Interestingly enough, an incident very similar to this happened with the Beast of Gévaudan and with at least one of the other French creatures. The Beast of Ennerdale, though, continued onwards and knocked over an old chap called Jack Wilson. Jack was collecting wood for his fire but was completely unaware of the Beast’s presence, because he was totally deaf.
The guilty nerve loser was probably Will Rothery who is actually named in another very similar version of the tale. Will explained that he failed to take his easy shot at the animal because he was so surprised by its huge size and unexpected appearance. I would expect Mr Rothery’s fellow hunters might have had something to say about that. Later, Will Rothery was to testify that he thought the animal was some kind of lion.
Meanwhile, in Cumberland, the slayings continued. Sheep continued to die in large numbers:
Great was the disappointment, therefore, when, one fine morning in July, an enormous army of more than 200 armed men, with their hounds, found themselves scouring Kinniside Fell after the Beast had been seen moving away towards Hopehead. The contour lines show how steep the sides of the valley were. Look for the orange arrow:
The huge pursuit went on, along the tops of the mountains between Wasdale and Ennerdale. And then it was the wild slopes of Stockdale Moor and then, finally, a cornfield near Calder Bridge.
But the enormous, and prolonged hunt was in vain. After they had waited for hours, not a single Beast was found hiding in the corn. Somehow, it had slipped away.
And then there was another wasted, breathless chase through Drigg and out to Seascale, right on the coast of the Irish Sea itself. Overall, the Beast took its admirers on many tourist trips around the fringes of the Lake District. Kinniside. Lamplugh. Through the icy waters of the Marron. Out to Little Clifton and then to sunny Workington. Or perhaps they would have preferred Seaton or the Fitz Mill at Cockermouth. Maybe Irton or Dent Hill or Egremont or even St. Bees. Here is the wonderfully named Cockermouth. The orange arrow indicates the Fitz Mill :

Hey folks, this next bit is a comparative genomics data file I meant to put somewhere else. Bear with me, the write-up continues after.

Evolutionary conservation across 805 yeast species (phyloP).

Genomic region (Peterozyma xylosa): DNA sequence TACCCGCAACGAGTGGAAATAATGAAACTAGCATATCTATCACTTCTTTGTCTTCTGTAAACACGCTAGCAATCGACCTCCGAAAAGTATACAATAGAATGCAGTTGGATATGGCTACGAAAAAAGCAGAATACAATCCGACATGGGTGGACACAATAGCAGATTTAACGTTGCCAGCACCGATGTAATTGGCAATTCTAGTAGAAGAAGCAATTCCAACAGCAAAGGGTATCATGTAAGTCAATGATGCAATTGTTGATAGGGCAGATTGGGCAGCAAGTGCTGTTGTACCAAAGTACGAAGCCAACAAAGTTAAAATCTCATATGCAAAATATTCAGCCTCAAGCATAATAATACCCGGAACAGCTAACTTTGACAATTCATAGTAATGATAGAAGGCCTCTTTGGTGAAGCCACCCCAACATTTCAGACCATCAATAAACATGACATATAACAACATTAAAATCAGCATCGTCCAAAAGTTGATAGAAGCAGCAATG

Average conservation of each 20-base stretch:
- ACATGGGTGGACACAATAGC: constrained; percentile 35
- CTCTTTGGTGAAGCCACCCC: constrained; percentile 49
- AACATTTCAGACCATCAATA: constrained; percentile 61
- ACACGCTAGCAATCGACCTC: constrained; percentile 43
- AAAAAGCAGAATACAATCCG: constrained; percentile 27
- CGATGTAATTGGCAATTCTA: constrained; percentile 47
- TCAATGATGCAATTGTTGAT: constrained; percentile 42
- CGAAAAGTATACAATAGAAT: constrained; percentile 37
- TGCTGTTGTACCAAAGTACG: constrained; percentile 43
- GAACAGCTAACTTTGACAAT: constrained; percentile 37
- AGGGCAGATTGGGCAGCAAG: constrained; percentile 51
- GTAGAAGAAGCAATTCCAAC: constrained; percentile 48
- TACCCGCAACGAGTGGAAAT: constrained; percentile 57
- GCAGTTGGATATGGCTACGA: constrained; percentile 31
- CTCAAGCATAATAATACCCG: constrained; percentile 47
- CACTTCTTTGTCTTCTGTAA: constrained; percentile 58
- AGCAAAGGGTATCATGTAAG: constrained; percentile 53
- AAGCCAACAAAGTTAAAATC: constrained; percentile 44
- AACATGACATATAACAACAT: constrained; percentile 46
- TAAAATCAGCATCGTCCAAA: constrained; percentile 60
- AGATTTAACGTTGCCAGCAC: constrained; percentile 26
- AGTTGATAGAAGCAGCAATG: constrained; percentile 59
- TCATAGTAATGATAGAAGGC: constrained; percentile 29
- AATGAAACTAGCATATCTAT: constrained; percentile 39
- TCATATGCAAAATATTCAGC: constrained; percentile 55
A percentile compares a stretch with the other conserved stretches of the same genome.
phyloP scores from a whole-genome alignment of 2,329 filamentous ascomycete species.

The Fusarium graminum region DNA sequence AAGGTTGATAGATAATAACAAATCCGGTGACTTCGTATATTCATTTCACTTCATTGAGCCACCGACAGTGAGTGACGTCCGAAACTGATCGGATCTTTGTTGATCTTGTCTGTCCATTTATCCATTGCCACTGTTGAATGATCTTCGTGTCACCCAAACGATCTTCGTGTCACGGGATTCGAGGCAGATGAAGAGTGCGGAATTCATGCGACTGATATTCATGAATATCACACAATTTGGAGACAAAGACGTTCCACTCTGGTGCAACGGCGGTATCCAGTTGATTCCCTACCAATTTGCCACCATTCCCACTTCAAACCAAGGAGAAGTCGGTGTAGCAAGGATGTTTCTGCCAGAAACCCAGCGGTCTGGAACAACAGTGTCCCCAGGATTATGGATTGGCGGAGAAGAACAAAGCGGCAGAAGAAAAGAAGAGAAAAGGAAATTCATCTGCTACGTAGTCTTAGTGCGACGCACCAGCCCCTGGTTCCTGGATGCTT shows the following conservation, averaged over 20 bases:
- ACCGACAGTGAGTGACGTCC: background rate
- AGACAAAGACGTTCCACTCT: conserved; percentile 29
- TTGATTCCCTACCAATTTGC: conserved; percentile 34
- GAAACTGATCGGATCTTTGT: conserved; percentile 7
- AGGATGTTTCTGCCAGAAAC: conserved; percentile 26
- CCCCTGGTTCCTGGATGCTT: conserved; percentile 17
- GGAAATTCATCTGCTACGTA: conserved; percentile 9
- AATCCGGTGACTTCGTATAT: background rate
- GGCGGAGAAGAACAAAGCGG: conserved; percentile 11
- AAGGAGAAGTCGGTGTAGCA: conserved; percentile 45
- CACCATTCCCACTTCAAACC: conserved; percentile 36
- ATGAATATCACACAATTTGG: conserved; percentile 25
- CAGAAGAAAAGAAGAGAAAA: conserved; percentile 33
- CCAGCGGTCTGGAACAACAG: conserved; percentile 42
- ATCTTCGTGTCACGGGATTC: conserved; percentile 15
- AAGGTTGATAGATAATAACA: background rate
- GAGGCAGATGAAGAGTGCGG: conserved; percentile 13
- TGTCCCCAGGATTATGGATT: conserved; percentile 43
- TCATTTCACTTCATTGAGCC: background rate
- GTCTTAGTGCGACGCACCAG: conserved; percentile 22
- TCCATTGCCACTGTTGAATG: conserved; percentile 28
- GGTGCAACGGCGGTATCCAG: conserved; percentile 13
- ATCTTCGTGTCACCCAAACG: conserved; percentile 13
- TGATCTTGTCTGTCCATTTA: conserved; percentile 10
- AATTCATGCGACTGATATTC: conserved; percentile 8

And still nobody knew what the Beast was. Hundreds of people, noblemen, farmworkers and professional hunters had all seen it. And it remained an enormous puzzle. Meanwhile the death toll mounted. And still they were haunted by the worry that it might one day change from drinking sheep’s blood to killing children.
The longer it went on, the more gloom and despondency the locals felt. As autumn approached, they all made the conscious decision to accept the losses of sheep temporarily, but above all to make sure that the harvest was gathered in. All the hunts were abandoned for the moment, as gathering in the harvest continued apace:
By September, the hunters were back, combing the hillsides and fields for the Beast. Now the writing was on the wall. No animal, however secretive and cunning, could continue for ever to elude so many hundreds of pursuers:
A significant chance event occurred on September 12th, when the Beast was seen by Jonathan Patrickson to go into a cornfield. The tale is told by William Dickinson in his “Cumbriana; or, Fragments of Cumbrian life”. It starts with some traditional Lake District Gibberish:
Jonathan quietly said, ” Aa’l let ta lig theer a bit, me lad, but aa’l want to see tha just noo.”
Away went the old man, and, without the usual noise, soon raised men enough to surround the field. As some in their haste came unprovided with guns, a halt was whispered round to wait until more guns were brought and the hounds collected. When a good muster of guns and men with dogs were got together, the wild dog was disturbed out of the corn ; and only the old man who had seen him go into the field was lucky enough to get a shot at him, and to wound him in the hind quarters: